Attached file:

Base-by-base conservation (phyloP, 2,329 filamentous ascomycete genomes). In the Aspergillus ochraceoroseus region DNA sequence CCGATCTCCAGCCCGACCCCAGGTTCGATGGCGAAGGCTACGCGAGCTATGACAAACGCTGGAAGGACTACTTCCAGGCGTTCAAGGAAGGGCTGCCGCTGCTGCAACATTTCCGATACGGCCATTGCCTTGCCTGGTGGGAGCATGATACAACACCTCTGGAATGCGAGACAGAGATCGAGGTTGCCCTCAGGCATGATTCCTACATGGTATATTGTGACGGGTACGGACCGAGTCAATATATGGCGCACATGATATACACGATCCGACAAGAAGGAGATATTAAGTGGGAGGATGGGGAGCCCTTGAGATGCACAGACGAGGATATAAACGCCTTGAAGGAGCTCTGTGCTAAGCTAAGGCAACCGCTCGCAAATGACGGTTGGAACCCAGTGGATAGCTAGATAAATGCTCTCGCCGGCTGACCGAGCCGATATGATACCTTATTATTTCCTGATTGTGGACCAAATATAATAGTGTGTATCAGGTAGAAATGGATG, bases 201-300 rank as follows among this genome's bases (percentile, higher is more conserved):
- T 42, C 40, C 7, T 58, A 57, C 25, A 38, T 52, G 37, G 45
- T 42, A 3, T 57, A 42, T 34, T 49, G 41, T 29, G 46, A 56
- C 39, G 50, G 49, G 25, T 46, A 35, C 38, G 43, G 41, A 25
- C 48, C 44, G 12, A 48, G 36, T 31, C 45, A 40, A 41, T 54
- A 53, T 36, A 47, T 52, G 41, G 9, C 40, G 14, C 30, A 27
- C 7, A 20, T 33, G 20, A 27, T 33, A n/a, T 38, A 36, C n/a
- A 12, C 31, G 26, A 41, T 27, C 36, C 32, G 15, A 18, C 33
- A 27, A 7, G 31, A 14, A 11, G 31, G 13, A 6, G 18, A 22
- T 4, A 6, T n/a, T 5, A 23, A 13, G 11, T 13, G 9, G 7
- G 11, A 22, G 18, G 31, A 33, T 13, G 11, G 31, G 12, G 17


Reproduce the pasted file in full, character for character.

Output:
Base-by-base conservation (phyloP, 2,329 filamentous ascomycete genomes). In the Aspergillus ochraceoroseus region DNA sequence CCGATCTCCAGCCCGACCCCAGGTTCGATGGCGAAGGCTACGCGAGCTATGACAAACGCTGGAAGGACTACTTCCAGGCGTTCAAGGAAGGGCTGCCGCTGCTGCAACATTTCCGATACGGCCATTGCCTTGCCTGGTGGGAGCATGATACAACACCTCTGGAATGCGAGACAGAGATCGAGGTTGCCCTCAGGCATGATTCCTACATGGTATATTGTGACGGGTACGGACCGAGTCAATATATGGCGCACATGATATACACGATCCGACAAGAAGGAGATATTAAGTGGGAGGATGGGGAGCCCTTGAGATGCACAGACGAGGATATAAACGCCTTGAAGGAGCTCTGTGCTAAGCTAAGGCAACCGCTCGCAAATGACGGTTGGAACCCAGTGGATAGCTAGATAAATGCTCTCGCCGGCTGACCGAGCCGATATGATACCTTATTATTTCCTGATTGTGGACCAAATATAATAGTGTGTATCAGGTAGAAATGGATG, bases 201-300 rank as follows among this genome's bases (percentile, higher is more conserved):
- T 42, C 40, C 7, T 58, A 57, C 25, A 38, T 52, G 37, G 45
- T 42, A 3, T 57, A 42, T 34, T 49, G 41, T 29, G 46, A 56
- C 39, G 50, G 49, G 25, T 46, A 35, C 38, G 43, G 41, A 25
- C 48, C 44, G 12, A 48, G 36, T 31, C 45, A 40, A 41, T 54
- A 53, T 36, A 47, T 52, G 41, G 9, C 40, G 14, C 30, A 27
- C 7, A 20, T 33, G 20, A 27, T 33, A n/a, T 38, A 36, C n/a
- A 12, C 31, G 26, A 41, T 27, C 36, C 32, G 15, A 18, C 33
- A 27, A 7, G 31, A 14, A 11, G 31, G 13, A 6, G 18, A 22
- T 4, A 6, T n/a, T 5, A 23, A 13, G 11, T 13, G 9, G 7
- G 11, A 22, G 18, G 31, A 33, T 13, G 11, G 31, G 12, G 17